Electric Love Releases Three Pedals to Power Breast Cancer Research

In honor of breast cancer awareness month, Electric Love introduces a limited-edition run of pedals with all profits going to support breast cancer research.

Electric Love is a business that was created out of a need to help further life-saving cancer research. Owner Ben Carlin created a limited run of breast cancer awareness pedals to help power breast cancer research.

"My wife was diagnosed with breast cancer at age 36 in 2015. During her treatment, surgeries, and ongoing adjuvant treatment and follow-ups, I have turned to music. This is my attempt to find solace in troubled waters. Thanks to a fantastic medical team, adjuvant treatment, and a positive attitude, she did great and is still here today. Cancer research is the key to saving more lives and ultimately to a cure for cancer," says owner Ben Carlin.

100% of profits from this limited run of pedals will go to Play for P.I.N.K. Profits are defined as all monies after the cost of all of the parts and materials to build the pedals or any other product, the packaging materials, shipping, reverb percentages, tax, tax prep, and overall cost of business. For those that purchase the pedals or other merchandise, Carlin will provide each buyer with a cost breakdown at the end of the run for transparency.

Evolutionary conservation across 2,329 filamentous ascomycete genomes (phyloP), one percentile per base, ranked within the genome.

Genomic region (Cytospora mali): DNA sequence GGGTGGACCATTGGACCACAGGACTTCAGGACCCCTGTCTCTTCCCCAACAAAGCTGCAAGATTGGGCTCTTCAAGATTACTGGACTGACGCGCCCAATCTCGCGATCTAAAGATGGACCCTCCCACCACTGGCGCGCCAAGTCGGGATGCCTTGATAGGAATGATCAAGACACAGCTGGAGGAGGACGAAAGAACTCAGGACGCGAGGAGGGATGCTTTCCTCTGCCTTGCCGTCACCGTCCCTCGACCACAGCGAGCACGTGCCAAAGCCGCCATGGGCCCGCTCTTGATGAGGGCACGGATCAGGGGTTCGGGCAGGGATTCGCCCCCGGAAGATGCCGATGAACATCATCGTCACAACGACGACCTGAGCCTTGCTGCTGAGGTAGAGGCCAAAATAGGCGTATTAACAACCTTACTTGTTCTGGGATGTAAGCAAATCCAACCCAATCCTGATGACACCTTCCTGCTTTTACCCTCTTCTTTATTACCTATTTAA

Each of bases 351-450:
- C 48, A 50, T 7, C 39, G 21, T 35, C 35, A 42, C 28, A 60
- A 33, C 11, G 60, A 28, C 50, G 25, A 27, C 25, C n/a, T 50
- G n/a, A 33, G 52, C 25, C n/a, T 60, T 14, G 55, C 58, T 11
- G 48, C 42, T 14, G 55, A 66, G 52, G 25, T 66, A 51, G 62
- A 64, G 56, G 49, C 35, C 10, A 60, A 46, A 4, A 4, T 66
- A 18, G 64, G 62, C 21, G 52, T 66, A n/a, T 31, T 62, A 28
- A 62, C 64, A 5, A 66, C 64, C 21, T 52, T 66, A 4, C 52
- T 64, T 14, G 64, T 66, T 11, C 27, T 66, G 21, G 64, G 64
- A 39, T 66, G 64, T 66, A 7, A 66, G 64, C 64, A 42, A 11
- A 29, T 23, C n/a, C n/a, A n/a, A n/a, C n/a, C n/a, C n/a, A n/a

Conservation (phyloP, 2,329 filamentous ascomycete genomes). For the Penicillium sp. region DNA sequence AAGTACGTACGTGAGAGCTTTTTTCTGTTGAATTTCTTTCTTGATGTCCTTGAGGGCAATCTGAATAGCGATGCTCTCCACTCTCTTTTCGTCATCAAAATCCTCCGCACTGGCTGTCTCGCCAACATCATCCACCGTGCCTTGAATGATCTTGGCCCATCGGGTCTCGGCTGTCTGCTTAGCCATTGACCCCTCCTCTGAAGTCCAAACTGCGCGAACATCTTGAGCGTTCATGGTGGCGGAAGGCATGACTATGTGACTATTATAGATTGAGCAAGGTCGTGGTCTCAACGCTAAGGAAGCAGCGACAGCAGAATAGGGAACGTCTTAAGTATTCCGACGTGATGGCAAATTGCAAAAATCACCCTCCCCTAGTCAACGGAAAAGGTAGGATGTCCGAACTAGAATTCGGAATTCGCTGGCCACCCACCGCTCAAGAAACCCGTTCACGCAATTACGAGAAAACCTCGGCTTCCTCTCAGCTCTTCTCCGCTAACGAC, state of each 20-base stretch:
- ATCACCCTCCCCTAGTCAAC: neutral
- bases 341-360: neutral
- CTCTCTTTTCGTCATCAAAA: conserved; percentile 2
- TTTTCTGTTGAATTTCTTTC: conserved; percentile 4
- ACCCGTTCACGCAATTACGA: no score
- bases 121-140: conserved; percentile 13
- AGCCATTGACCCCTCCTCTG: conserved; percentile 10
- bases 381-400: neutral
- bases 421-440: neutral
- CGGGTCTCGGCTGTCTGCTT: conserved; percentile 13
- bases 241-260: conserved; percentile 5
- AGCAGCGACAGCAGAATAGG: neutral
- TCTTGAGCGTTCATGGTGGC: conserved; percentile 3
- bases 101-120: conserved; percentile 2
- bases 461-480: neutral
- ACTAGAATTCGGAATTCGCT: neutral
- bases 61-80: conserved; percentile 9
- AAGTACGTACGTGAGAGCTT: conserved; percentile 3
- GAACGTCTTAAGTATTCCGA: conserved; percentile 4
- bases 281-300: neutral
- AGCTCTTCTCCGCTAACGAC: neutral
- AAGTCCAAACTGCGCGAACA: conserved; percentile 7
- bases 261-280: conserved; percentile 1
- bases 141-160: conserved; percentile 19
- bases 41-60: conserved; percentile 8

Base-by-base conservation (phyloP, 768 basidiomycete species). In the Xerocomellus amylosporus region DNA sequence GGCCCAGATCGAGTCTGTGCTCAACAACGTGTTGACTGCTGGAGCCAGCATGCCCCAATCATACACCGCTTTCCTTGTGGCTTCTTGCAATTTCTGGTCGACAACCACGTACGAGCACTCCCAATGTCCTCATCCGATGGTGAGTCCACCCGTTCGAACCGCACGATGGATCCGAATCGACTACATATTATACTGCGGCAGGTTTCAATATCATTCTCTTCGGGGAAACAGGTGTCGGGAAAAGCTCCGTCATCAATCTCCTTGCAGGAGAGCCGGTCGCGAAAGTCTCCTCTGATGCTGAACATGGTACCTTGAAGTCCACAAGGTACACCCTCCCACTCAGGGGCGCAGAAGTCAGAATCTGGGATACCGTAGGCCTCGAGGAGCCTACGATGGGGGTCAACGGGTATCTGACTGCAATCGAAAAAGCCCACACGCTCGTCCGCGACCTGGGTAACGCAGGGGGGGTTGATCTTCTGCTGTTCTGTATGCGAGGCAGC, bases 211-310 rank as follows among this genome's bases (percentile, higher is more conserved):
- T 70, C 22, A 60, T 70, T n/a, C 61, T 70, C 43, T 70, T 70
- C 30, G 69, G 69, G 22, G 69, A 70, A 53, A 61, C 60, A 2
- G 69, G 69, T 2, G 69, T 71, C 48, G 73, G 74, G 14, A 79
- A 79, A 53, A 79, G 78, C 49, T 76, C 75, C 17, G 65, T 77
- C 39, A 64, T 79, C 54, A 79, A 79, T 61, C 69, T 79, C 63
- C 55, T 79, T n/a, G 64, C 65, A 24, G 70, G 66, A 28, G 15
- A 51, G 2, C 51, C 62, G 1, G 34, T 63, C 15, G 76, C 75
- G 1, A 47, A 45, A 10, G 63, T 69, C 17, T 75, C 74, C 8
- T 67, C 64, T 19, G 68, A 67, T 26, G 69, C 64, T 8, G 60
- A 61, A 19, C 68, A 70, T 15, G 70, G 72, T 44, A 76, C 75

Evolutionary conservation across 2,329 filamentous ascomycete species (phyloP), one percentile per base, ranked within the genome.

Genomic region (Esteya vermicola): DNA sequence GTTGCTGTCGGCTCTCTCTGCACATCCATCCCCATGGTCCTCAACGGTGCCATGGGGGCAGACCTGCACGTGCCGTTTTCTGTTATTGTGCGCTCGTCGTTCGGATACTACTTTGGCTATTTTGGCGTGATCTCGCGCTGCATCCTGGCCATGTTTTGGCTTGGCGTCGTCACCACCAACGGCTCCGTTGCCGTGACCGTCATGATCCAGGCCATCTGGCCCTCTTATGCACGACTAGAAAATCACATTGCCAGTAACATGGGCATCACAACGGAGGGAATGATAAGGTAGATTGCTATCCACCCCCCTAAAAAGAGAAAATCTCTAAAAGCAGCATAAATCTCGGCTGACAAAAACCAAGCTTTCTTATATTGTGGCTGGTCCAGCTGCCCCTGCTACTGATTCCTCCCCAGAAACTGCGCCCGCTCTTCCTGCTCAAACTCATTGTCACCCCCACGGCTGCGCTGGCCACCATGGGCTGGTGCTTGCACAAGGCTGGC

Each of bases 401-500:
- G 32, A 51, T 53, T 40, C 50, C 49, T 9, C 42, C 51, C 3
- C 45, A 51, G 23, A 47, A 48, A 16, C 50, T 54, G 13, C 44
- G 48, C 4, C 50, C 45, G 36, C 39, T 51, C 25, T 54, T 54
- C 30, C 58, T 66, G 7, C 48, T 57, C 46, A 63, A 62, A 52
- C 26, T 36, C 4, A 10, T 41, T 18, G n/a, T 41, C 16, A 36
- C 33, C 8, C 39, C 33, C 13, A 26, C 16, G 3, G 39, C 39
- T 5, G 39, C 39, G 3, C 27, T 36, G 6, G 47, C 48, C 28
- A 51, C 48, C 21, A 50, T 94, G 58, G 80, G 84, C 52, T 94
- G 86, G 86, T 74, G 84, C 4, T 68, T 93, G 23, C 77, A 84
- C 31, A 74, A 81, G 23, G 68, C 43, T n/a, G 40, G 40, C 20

3 Pedal Series includes Fuzz (Volume, Sustain, Tone) Overdrive ( Volume, Drive, Tone), and Delay (Level, Delay, Repeats.) They run off a 9v Negative center DC power supply.

They can be found individually for $150.00 or the full set for $450.00 at https://reverb.com/shop/electric-love.

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In the second episode of our Helmer’s How-Tos DIY series, expert luthier Dave Helmer shows you how to keep notes sweet by adjusting the truss rod to improve your guitar’s neck relief (don't worry, you won 't break it), or by raising or lowering action on the fretboard. For the best results, a string action gauge will come in handy.

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With a few minor fingering adjustments another world of musical expression can be unlocked.



  • Look at the pentatonic scale in a new light.
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  • Use this newfound knowledge to create more musical phrases.
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Likely the first melodic device any improvising musician learns is the pentatonic scale. It’s a simple pattern to learn on guitar, it’s easy to play, and it always sounds “correct.” It contains mostly the “good” notes and usually you don’t need to think too much about which notes to avoid. What’s not to love? After a while, however, a certain sameness begins to emerge, and one begins to wonder, “Is there something more here?” Well, it has much more to offer than what you see on the surface.
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